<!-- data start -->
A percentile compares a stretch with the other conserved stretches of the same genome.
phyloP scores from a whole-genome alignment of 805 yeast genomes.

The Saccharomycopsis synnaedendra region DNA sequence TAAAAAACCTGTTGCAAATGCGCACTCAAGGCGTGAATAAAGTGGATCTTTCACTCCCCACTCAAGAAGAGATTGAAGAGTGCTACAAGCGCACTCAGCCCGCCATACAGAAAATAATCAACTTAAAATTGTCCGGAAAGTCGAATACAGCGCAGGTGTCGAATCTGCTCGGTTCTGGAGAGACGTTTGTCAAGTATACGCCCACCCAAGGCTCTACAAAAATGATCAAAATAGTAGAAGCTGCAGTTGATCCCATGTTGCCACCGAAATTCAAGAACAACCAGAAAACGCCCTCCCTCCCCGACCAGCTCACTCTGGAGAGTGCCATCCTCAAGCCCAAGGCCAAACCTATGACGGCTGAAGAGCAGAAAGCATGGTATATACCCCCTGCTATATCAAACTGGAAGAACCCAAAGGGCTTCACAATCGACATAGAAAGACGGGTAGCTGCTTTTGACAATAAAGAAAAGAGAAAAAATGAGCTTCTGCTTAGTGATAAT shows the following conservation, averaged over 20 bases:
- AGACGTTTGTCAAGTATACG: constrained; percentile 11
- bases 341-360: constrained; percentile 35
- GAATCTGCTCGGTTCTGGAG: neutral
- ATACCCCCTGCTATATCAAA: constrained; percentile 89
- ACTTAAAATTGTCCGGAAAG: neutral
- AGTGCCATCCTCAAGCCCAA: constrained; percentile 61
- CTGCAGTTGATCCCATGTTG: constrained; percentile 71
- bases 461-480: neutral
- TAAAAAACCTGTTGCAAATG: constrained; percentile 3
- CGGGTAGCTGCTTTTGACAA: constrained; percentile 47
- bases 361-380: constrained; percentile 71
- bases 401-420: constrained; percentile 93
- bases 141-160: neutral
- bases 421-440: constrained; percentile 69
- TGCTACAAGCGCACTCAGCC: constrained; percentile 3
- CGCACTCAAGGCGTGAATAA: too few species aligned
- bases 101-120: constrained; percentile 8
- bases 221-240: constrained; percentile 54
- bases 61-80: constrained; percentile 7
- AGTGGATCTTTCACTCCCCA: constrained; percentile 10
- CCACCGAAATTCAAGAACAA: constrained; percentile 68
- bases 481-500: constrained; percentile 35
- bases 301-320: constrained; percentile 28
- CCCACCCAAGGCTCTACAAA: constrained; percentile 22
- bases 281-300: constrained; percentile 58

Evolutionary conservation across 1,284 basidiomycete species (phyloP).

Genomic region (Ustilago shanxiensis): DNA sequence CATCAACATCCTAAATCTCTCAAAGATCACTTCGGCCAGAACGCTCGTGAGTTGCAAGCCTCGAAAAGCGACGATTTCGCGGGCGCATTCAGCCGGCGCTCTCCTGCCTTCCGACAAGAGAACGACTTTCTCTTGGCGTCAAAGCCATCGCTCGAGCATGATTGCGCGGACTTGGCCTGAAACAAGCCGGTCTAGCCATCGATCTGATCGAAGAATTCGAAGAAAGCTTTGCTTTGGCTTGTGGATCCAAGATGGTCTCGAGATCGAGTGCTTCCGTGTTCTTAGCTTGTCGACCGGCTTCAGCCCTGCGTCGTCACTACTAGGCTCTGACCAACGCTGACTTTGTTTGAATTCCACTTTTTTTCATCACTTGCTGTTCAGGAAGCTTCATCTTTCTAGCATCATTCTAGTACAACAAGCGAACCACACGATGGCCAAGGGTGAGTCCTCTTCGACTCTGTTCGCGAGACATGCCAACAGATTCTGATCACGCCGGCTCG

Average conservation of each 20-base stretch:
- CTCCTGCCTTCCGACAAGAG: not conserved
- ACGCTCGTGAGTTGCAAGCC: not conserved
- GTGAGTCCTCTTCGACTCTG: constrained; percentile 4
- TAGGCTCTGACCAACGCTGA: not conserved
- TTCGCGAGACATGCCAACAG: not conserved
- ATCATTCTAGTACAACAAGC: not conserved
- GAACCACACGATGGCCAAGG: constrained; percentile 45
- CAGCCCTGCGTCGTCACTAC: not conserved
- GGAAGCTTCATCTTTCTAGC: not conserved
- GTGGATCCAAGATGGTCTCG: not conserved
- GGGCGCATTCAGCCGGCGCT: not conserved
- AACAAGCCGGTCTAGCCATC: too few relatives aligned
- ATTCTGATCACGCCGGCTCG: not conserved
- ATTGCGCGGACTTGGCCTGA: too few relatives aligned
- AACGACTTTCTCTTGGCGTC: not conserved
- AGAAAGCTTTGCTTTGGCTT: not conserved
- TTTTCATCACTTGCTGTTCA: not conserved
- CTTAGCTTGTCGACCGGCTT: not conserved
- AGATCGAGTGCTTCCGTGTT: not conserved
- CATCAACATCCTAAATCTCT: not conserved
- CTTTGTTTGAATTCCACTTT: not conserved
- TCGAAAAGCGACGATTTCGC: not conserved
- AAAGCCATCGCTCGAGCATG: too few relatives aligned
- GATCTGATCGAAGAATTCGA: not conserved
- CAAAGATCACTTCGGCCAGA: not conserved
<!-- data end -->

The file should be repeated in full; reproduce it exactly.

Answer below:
A percentile compares a stretch with the other conserved stretches of the same genome.
phyloP scores from a whole-genome alignment of 805 yeast genomes.

The Saccharomycopsis synnaedendra region DNA sequence TAAAAAACCTGTTGCAAATGCGCACTCAAGGCGTGAATAAAGTGGATCTTTCACTCCCCACTCAAGAAGAGATTGAAGAGTGCTACAAGCGCACTCAGCCCGCCATACAGAAAATAATCAACTTAAAATTGTCCGGAAAGTCGAATACAGCGCAGGTGTCGAATCTGCTCGGTTCTGGAGAGACGTTTGTCAAGTATACGCCCACCCAAGGCTCTACAAAAATGATCAAAATAGTAGAAGCTGCAGTTGATCCCATGTTGCCACCGAAATTCAAGAACAACCAGAAAACGCCCTCCCTCCCCGACCAGCTCACTCTGGAGAGTGCCATCCTCAAGCCCAAGGCCAAACCTATGACGGCTGAAGAGCAGAAAGCATGGTATATACCCCCTGCTATATCAAACTGGAAGAACCCAAAGGGCTTCACAATCGACATAGAAAGACGGGTAGCTGCTTTTGACAATAAAGAAAAGAGAAAAAATGAGCTTCTGCTTAGTGATAAT shows the following conservation, averaged over 20 bases:
- AGACGTTTGTCAAGTATACG: constrained; percentile 11
- bases 341-360: constrained; percentile 35
- GAATCTGCTCGGTTCTGGAG: neutral
- ATACCCCCTGCTATATCAAA: constrained; percentile 89
- ACTTAAAATTGTCCGGAAAG: neutral
- AGTGCCATCCTCAAGCCCAA: constrained; percentile 61
- CTGCAGTTGATCCCATGTTG: constrained; percentile 71
- bases 461-480: neutral
- TAAAAAACCTGTTGCAAATG: constrained; percentile 3
- CGGGTAGCTGCTTTTGACAA: constrained; percentile 47
- bases 361-380: constrained; percentile 71
- bases 401-420: constrained; percentile 93
- bases 141-160: neutral
- bases 421-440: constrained; percentile 69
- TGCTACAAGCGCACTCAGCC: constrained; percentile 3
- CGCACTCAAGGCGTGAATAA: too few species aligned
- bases 101-120: constrained; percentile 8
- bases 221-240: constrained; percentile 54
- bases 61-80: constrained; percentile 7
- AGTGGATCTTTCACTCCCCA: constrained; percentile 10
- CCACCGAAATTCAAGAACAA: constrained; percentile 68
- bases 481-500: constrained; percentile 35
- bases 301-320: constrained; percentile 28
- CCCACCCAAGGCTCTACAAA: constrained; percentile 22
- bases 281-300: constrained; percentile 58

Evolutionary conservation across 1,284 basidiomycete species (phyloP).

Genomic region (Ustilago shanxiensis): DNA sequence CATCAACATCCTAAATCTCTCAAAGATCACTTCGGCCAGAACGCTCGTGAGTTGCAAGCCTCGAAAAGCGACGATTTCGCGGGCGCATTCAGCCGGCGCTCTCCTGCCTTCCGACAAGAGAACGACTTTCTCTTGGCGTCAAAGCCATCGCTCGAGCATGATTGCGCGGACTTGGCCTGAAACAAGCCGGTCTAGCCATCGATCTGATCGAAGAATTCGAAGAAAGCTTTGCTTTGGCTTGTGGATCCAAGATGGTCTCGAGATCGAGTGCTTCCGTGTTCTTAGCTTGTCGACCGGCTTCAGCCCTGCGTCGTCACTACTAGGCTCTGACCAACGCTGACTTTGTTTGAATTCCACTTTTTTTCATCACTTGCTGTTCAGGAAGCTTCATCTTTCTAGCATCATTCTAGTACAACAAGCGAACCACACGATGGCCAAGGGTGAGTCCTCTTCGACTCTGTTCGCGAGACATGCCAACAGATTCTGATCACGCCGGCTCG

Average conservation of each 20-base stretch:
- CTCCTGCCTTCCGACAAGAG: not conserved
- ACGCTCGTGAGTTGCAAGCC: not conserved
- GTGAGTCCTCTTCGACTCTG: constrained; percentile 4
- TAGGCTCTGACCAACGCTGA: not conserved
- TTCGCGAGACATGCCAACAG: not conserved
- ATCATTCTAGTACAACAAGC: not conserved
- GAACCACACGATGGCCAAGG: constrained; percentile 45
- CAGCCCTGCGTCGTCACTAC: not conserved
- GGAAGCTTCATCTTTCTAGC: not conserved
- GTGGATCCAAGATGGTCTCG: not conserved
- GGGCGCATTCAGCCGGCGCT: not conserved
- AACAAGCCGGTCTAGCCATC: too few relatives aligned
- ATTCTGATCACGCCGGCTCG: not conserved
- ATTGCGCGGACTTGGCCTGA: too few relatives aligned
- AACGACTTTCTCTTGGCGTC: not conserved
- AGAAAGCTTTGCTTTGGCTT: not conserved
- TTTTCATCACTTGCTGTTCA: not conserved
- CTTAGCTTGTCGACCGGCTT: not conserved
- AGATCGAGTGCTTCCGTGTT: not conserved
- CATCAACATCCTAAATCTCT: not conserved
- CTTTGTTTGAATTCCACTTT: not conserved
- TCGAAAAGCGACGATTTCGC: not conserved
- AAAGCCATCGCTCGAGCATG: too few relatives aligned
- GATCTGATCGAAGAATTCGA: not conserved
- CAAAGATCACTTCGGCCAGA: not conserved